The New Curriculum: Y3

Continuing our ventures into dissecting the new science curriculum, here is a detailed look at the changes to be implemented in Y3. This is where things get especially interesting, as Mr Gove et al have given the OK to schools discontinuing the 2000 curriculum in Y3 and 4 as of this month. Effectively, this gives the chance to ease into the new curriculum and maul it around a bit before it’s officially in place. At Primary Scientists, we will be doing just this, and will be recording our adventures in implementing the new curriculum, with accompanying lesson plans and resources.

In Y3,  there are areas which remain essentially unaltered, some which have seen some adjustment, and other units which have been completely added or removed.

Most of the additions are, more accurately, translocations. Interestingly, these areas (forces, sound) have both been moved up from their traditional KS1 homes; also interestingly, they are both Physics. A short rant before returning to impartiality: physics has already been quite poorly covered in many schools; why diminish it in importance further by delaying it so far into the curriculum? There’s also the issue, for the next couple of years at least, of Y3 pupils being “introduced” to concepts they have previously met in KS1.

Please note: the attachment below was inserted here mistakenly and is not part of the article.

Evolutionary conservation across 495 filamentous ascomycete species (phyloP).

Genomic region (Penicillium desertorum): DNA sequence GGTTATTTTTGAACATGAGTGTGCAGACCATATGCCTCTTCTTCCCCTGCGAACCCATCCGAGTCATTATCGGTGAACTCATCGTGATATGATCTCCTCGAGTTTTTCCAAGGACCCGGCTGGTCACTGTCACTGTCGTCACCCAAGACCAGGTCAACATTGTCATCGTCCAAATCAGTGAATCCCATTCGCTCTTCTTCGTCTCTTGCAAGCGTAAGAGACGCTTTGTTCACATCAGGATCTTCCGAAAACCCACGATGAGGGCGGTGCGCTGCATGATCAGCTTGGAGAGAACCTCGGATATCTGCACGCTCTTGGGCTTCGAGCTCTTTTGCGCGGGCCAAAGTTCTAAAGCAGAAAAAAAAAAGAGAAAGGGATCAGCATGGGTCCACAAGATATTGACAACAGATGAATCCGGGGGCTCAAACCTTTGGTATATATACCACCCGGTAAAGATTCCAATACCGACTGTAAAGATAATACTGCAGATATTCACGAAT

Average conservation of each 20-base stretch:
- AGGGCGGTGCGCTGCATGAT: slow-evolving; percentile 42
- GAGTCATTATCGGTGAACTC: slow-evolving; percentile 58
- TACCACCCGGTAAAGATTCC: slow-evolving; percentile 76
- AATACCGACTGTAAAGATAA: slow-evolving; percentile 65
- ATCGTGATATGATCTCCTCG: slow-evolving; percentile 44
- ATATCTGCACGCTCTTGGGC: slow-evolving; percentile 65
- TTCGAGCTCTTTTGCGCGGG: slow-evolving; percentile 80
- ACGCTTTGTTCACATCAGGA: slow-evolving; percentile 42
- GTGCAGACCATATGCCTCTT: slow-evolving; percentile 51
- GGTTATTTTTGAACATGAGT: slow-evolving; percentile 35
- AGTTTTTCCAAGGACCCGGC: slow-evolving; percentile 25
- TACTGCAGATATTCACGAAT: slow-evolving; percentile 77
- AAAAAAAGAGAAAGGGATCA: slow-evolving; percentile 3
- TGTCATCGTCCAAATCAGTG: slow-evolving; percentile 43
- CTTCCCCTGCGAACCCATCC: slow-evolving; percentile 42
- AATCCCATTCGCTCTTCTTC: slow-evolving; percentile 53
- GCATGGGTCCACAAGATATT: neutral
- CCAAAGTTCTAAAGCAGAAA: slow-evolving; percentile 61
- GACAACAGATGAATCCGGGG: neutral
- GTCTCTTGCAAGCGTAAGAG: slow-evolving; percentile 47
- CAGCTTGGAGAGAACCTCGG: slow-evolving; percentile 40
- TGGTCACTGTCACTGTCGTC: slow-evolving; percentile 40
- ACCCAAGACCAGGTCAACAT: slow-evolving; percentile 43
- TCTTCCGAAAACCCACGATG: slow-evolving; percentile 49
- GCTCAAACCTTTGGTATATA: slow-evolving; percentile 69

Rocks and soils is now simply ‘Rocks’. Moving out soils is perhaps questionable, but does allow for some more in-depth and engaging Geological learning and experiments. Of course, such removals on paper don’t mean a wholesale embargo on these areas; indeed it would be hard to not make reference to soils as well, especially as a means of extending G & T pupils.

The Biology components are less drastically changed in Y3, although there is now a thematic focus on transport in both animals and plants.

As usual, we have prepared a detailed table of comparisons between the existing 2000 QCA units and the new curriculum,  available to download here: y3 science curriculum changes. Enjoy!


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